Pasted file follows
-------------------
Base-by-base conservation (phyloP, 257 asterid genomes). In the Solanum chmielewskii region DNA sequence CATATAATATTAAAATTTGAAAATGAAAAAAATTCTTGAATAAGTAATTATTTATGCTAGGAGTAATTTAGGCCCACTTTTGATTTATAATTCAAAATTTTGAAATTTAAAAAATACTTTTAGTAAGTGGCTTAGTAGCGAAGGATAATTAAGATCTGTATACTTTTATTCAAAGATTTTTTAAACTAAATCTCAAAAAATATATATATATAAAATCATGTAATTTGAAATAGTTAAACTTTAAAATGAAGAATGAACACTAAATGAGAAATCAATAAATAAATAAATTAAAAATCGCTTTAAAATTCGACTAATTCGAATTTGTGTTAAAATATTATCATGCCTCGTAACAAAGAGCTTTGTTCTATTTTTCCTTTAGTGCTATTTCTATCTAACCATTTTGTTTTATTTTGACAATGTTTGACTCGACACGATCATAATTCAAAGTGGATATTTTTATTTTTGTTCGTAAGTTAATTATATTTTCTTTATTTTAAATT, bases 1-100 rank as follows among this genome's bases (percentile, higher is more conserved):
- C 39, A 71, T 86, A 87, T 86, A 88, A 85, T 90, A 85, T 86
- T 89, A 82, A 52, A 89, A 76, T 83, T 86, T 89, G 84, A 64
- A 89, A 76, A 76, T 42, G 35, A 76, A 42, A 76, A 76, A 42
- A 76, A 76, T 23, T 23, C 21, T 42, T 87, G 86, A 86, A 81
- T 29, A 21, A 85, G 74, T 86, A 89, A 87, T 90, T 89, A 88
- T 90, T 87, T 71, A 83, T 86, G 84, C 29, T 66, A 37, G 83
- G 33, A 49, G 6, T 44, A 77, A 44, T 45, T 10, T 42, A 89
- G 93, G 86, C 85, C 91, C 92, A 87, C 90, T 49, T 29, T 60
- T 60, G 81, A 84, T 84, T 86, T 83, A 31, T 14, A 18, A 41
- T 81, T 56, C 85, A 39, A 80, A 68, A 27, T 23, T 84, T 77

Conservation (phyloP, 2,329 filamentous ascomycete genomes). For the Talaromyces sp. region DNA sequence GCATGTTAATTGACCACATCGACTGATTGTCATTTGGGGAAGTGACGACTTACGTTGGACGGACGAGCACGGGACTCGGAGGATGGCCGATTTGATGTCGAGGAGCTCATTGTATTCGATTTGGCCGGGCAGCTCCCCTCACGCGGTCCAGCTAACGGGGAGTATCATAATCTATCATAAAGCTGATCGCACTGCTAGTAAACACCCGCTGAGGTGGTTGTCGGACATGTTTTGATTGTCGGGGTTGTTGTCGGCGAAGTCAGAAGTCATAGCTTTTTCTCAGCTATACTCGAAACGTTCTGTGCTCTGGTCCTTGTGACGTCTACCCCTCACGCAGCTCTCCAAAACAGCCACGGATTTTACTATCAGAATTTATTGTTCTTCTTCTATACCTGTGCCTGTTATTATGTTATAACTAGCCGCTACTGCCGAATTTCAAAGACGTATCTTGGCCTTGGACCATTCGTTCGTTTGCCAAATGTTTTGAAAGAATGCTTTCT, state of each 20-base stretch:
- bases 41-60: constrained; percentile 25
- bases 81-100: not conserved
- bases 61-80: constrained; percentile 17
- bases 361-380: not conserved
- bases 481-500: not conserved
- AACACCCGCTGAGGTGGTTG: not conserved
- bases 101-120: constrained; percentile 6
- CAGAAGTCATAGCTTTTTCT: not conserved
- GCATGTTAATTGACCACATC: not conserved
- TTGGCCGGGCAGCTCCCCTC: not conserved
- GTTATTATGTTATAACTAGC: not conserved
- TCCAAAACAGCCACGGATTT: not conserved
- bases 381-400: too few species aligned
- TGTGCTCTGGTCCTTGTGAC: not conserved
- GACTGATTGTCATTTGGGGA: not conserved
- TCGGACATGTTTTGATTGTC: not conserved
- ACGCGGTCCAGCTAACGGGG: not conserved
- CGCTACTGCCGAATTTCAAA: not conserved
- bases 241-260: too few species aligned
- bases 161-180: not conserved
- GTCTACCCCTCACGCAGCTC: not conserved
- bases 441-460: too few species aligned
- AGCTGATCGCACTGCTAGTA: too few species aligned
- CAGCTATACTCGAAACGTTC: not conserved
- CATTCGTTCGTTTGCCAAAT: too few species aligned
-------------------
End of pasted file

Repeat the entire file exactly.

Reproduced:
Base-by-base conservation (phyloP, 257 asterid genomes). In the Solanum chmielewskii region DNA sequence CATATAATATTAAAATTTGAAAATGAAAAAAATTCTTGAATAAGTAATTATTTATGCTAGGAGTAATTTAGGCCCACTTTTGATTTATAATTCAAAATTTTGAAATTTAAAAAATACTTTTAGTAAGTGGCTTAGTAGCGAAGGATAATTAAGATCTGTATACTTTTATTCAAAGATTTTTTAAACTAAATCTCAAAAAATATATATATATAAAATCATGTAATTTGAAATAGTTAAACTTTAAAATGAAGAATGAACACTAAATGAGAAATCAATAAATAAATAAATTAAAAATCGCTTTAAAATTCGACTAATTCGAATTTGTGTTAAAATATTATCATGCCTCGTAACAAAGAGCTTTGTTCTATTTTTCCTTTAGTGCTATTTCTATCTAACCATTTTGTTTTATTTTGACAATGTTTGACTCGACACGATCATAATTCAAAGTGGATATTTTTATTTTTGTTCGTAAGTTAATTATATTTTCTTTATTTTAAATT, bases 1-100 rank as follows among this genome's bases (percentile, higher is more conserved):
- C 39, A 71, T 86, A 87, T 86, A 88, A 85, T 90, A 85, T 86
- T 89, A 82, A 52, A 89, A 76, T 83, T 86, T 89, G 84, A 64
- A 89, A 76, A 76, T 42, G 35, A 76, A 42, A 76, A 76, A 42
- A 76, A 76, T 23, T 23, C 21, T 42, T 87, G 86, A 86, A 81
- T 29, A 21, A 85, G 74, T 86, A 89, A 87, T 90, T 89, A 88
- T 90, T 87, T 71, A 83, T 86, G 84, C 29, T 66, A 37, G 83
- G 33, A 49, G 6, T 44, A 77, A 44, T 45, T 10, T 42, A 89
- G 93, G 86, C 85, C 91, C 92, A 87, C 90, T 49, T 29, T 60
- T 60, G 81, A 84, T 84, T 86, T 83, A 31, T 14, A 18, A 41
- T 81, T 56, C 85, A 39, A 80, A 68, A 27, T 23, T 84, T 77

Conservation (phyloP, 2,329 filamentous ascomycete genomes). For the Talaromyces sp. region DNA sequence GCATGTTAATTGACCACATCGACTGATTGTCATTTGGGGAAGTGACGACTTACGTTGGACGGACGAGCACGGGACTCGGAGGATGGCCGATTTGATGTCGAGGAGCTCATTGTATTCGATTTGGCCGGGCAGCTCCCCTCACGCGGTCCAGCTAACGGGGAGTATCATAATCTATCATAAAGCTGATCGCACTGCTAGTAAACACCCGCTGAGGTGGTTGTCGGACATGTTTTGATTGTCGGGGTTGTTGTCGGCGAAGTCAGAAGTCATAGCTTTTTCTCAGCTATACTCGAAACGTTCTGTGCTCTGGTCCTTGTGACGTCTACCCCTCACGCAGCTCTCCAAAACAGCCACGGATTTTACTATCAGAATTTATTGTTCTTCTTCTATACCTGTGCCTGTTATTATGTTATAACTAGCCGCTACTGCCGAATTTCAAAGACGTATCTTGGCCTTGGACCATTCGTTCGTTTGCCAAATGTTTTGAAAGAATGCTTTCT, state of each 20-base stretch:
- bases 41-60: constrained; percentile 25
- bases 81-100: not conserved
- bases 61-80: constrained; percentile 17
- bases 361-380: not conserved
- bases 481-500: not conserved
- AACACCCGCTGAGGTGGTTG: not conserved
- bases 101-120: constrained; percentile 6
- CAGAAGTCATAGCTTTTTCT: not conserved
- GCATGTTAATTGACCACATC: not conserved
- TTGGCCGGGCAGCTCCCCTC: not conserved
- GTTATTATGTTATAACTAGC: not conserved
- TCCAAAACAGCCACGGATTT: not conserved
- bases 381-400: too few species aligned
- TGTGCTCTGGTCCTTGTGAC: not conserved
- GACTGATTGTCATTTGGGGA: not conserved
- TCGGACATGTTTTGATTGTC: not conserved
- ACGCGGTCCAGCTAACGGGG: not conserved
- CGCTACTGCCGAATTTCAAA: not conserved
- bases 241-260: too few species aligned
- bases 161-180: not conserved
- GTCTACCCCTCACGCAGCTC: not conserved
- bases 441-460: too few species aligned
- AGCTGATCGCACTGCTAGTA: too few species aligned
- CAGCTATACTCGAAACGTTC: not conserved
- CATTCGTTCGTTTGCCAAAT: too few species aligned